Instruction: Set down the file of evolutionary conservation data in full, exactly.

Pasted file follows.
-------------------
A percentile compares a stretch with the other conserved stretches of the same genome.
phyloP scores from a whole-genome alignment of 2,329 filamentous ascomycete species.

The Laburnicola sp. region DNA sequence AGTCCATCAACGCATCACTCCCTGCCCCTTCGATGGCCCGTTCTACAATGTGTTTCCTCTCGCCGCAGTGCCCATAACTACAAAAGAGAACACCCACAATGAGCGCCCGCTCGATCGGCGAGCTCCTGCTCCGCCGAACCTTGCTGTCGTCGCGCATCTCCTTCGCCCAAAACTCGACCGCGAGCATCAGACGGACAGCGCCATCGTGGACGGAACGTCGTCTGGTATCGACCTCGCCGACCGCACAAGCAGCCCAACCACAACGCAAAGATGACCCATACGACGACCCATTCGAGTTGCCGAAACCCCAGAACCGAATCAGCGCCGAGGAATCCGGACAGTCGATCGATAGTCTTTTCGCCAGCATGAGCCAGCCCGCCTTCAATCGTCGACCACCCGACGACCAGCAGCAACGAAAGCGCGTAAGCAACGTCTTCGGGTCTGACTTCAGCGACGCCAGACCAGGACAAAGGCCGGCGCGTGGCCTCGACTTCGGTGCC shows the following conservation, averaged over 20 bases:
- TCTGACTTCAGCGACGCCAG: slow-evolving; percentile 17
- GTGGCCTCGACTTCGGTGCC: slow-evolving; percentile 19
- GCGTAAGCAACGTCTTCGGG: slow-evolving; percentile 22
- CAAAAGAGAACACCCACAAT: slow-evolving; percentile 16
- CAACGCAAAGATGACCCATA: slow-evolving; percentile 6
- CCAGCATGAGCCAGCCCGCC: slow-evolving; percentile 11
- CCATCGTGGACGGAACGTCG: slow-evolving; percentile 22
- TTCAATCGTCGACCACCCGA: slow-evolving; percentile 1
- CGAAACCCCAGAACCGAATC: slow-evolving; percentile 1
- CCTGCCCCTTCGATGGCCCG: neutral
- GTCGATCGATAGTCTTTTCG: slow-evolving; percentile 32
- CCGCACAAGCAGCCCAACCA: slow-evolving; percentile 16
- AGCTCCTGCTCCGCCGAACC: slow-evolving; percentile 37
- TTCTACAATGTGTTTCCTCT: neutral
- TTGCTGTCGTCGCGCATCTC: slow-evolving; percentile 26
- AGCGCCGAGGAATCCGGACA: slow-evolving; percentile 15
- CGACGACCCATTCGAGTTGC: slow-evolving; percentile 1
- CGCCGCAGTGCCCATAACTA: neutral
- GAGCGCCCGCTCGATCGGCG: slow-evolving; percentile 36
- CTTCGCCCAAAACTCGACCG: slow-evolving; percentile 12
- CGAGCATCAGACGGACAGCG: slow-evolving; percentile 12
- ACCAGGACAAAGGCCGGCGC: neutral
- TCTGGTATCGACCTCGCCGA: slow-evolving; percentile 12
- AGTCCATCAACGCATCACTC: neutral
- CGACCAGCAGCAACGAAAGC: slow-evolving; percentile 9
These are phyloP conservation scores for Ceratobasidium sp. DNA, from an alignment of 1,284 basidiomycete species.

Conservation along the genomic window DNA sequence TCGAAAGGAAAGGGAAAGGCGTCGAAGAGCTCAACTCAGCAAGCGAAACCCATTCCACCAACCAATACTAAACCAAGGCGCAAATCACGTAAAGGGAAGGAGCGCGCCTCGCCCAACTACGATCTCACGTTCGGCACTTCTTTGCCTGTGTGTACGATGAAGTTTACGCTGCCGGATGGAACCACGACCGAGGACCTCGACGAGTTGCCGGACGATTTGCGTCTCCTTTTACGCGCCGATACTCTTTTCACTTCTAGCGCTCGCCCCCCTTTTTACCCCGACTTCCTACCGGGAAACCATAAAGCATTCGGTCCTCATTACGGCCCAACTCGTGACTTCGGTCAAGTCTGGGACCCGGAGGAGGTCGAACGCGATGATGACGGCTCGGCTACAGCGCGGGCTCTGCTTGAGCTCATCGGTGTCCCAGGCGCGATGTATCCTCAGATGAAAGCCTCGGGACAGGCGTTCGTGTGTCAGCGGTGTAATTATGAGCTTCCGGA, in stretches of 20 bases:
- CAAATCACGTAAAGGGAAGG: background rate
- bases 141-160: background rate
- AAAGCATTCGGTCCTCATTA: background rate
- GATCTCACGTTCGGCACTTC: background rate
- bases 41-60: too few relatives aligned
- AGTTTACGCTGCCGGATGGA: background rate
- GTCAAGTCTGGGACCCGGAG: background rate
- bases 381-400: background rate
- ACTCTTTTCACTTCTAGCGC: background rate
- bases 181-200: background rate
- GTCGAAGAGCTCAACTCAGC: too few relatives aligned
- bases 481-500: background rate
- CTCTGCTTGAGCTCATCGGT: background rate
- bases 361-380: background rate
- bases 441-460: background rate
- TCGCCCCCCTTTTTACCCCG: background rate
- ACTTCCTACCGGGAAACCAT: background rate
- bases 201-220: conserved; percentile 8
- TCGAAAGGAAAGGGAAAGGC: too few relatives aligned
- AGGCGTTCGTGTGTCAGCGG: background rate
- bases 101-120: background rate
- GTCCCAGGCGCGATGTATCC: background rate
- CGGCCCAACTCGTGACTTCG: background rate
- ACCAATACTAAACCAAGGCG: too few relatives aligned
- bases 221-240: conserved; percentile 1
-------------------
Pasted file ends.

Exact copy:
A percentile compares a stretch with the other conserved stretches of the same genome.
phyloP scores from a whole-genome alignment of 2,329 filamentous ascomycete species.

The Laburnicola sp. region DNA sequence AGTCCATCAACGCATCACTCCCTGCCCCTTCGATGGCCCGTTCTACAATGTGTTTCCTCTCGCCGCAGTGCCCATAACTACAAAAGAGAACACCCACAATGAGCGCCCGCTCGATCGGCGAGCTCCTGCTCCGCCGAACCTTGCTGTCGTCGCGCATCTCCTTCGCCCAAAACTCGACCGCGAGCATCAGACGGACAGCGCCATCGTGGACGGAACGTCGTCTGGTATCGACCTCGCCGACCGCACAAGCAGCCCAACCACAACGCAAAGATGACCCATACGACGACCCATTCGAGTTGCCGAAACCCCAGAACCGAATCAGCGCCGAGGAATCCGGACAGTCGATCGATAGTCTTTTCGCCAGCATGAGCCAGCCCGCCTTCAATCGTCGACCACCCGACGACCAGCAGCAACGAAAGCGCGTAAGCAACGTCTTCGGGTCTGACTTCAGCGACGCCAGACCAGGACAAAGGCCGGCGCGTGGCCTCGACTTCGGTGCC shows the following conservation, averaged over 20 bases:
- TCTGACTTCAGCGACGCCAG: slow-evolving; percentile 17
- GTGGCCTCGACTTCGGTGCC: slow-evolving; percentile 19
- GCGTAAGCAACGTCTTCGGG: slow-evolving; percentile 22
- CAAAAGAGAACACCCACAAT: slow-evolving; percentile 16
- CAACGCAAAGATGACCCATA: slow-evolving; percentile 6
- CCAGCATGAGCCAGCCCGCC: slow-evolving; percentile 11
- CCATCGTGGACGGAACGTCG: slow-evolving; percentile 22
- TTCAATCGTCGACCACCCGA: slow-evolving; percentile 1
- CGAAACCCCAGAACCGAATC: slow-evolving; percentile 1
- CCTGCCCCTTCGATGGCCCG: neutral
- GTCGATCGATAGTCTTTTCG: slow-evolving; percentile 32
- CCGCACAAGCAGCCCAACCA: slow-evolving; percentile 16
- AGCTCCTGCTCCGCCGAACC: slow-evolving; percentile 37
- TTCTACAATGTGTTTCCTCT: neutral
- TTGCTGTCGTCGCGCATCTC: slow-evolving; percentile 26
- AGCGCCGAGGAATCCGGACA: slow-evolving; percentile 15
- CGACGACCCATTCGAGTTGC: slow-evolving; percentile 1
- CGCCGCAGTGCCCATAACTA: neutral
- GAGCGCCCGCTCGATCGGCG: slow-evolving; percentile 36
- CTTCGCCCAAAACTCGACCG: slow-evolving; percentile 12
- CGAGCATCAGACGGACAGCG: slow-evolving; percentile 12
- ACCAGGACAAAGGCCGGCGC: neutral
- TCTGGTATCGACCTCGCCGA: slow-evolving; percentile 12
- AGTCCATCAACGCATCACTC: neutral
- CGACCAGCAGCAACGAAAGC: slow-evolving; percentile 9
These are phyloP conservation scores for Ceratobasidium sp. DNA, from an alignment of 1,284 basidiomycete species.

Conservation along the genomic window DNA sequence TCGAAAGGAAAGGGAAAGGCGTCGAAGAGCTCAACTCAGCAAGCGAAACCCATTCCACCAACCAATACTAAACCAAGGCGCAAATCACGTAAAGGGAAGGAGCGCGCCTCGCCCAACTACGATCTCACGTTCGGCACTTCTTTGCCTGTGTGTACGATGAAGTTTACGCTGCCGGATGGAACCACGACCGAGGACCTCGACGAGTTGCCGGACGATTTGCGTCTCCTTTTACGCGCCGATACTCTTTTCACTTCTAGCGCTCGCCCCCCTTTTTACCCCGACTTCCTACCGGGAAACCATAAAGCATTCGGTCCTCATTACGGCCCAACTCGTGACTTCGGTCAAGTCTGGGACCCGGAGGAGGTCGAACGCGATGATGACGGCTCGGCTACAGCGCGGGCTCTGCTTGAGCTCATCGGTGTCCCAGGCGCGATGTATCCTCAGATGAAAGCCTCGGGACAGGCGTTCGTGTGTCAGCGGTGTAATTATGAGCTTCCGGA, in stretches of 20 bases:
- CAAATCACGTAAAGGGAAGG: background rate
- bases 141-160: background rate
- AAAGCATTCGGTCCTCATTA: background rate
- GATCTCACGTTCGGCACTTC: background rate
- bases 41-60: too few relatives aligned
- AGTTTACGCTGCCGGATGGA: background rate
- GTCAAGTCTGGGACCCGGAG: background rate
- bases 381-400: background rate
- ACTCTTTTCACTTCTAGCGC: background rate
- bases 181-200: background rate
- GTCGAAGAGCTCAACTCAGC: too few relatives aligned
- bases 481-500: background rate
- CTCTGCTTGAGCTCATCGGT: background rate
- bases 361-380: background rate
- bases 441-460: background rate
- TCGCCCCCCTTTTTACCCCG: background rate
- ACTTCCTACCGGGAAACCAT: background rate
- bases 201-220: conserved; percentile 8
- TCGAAAGGAAAGGGAAAGGC: too few relatives aligned
- AGGCGTTCGTGTGTCAGCGG: background rate
- bases 101-120: background rate
- GTCCCAGGCGCGATGTATCC: background rate
- CGGCCCAACTCGTGACTTCG: background rate
- ACCAATACTAAACCAAGGCG: too few relatives aligned
- bases 221-240: conserved; percentile 1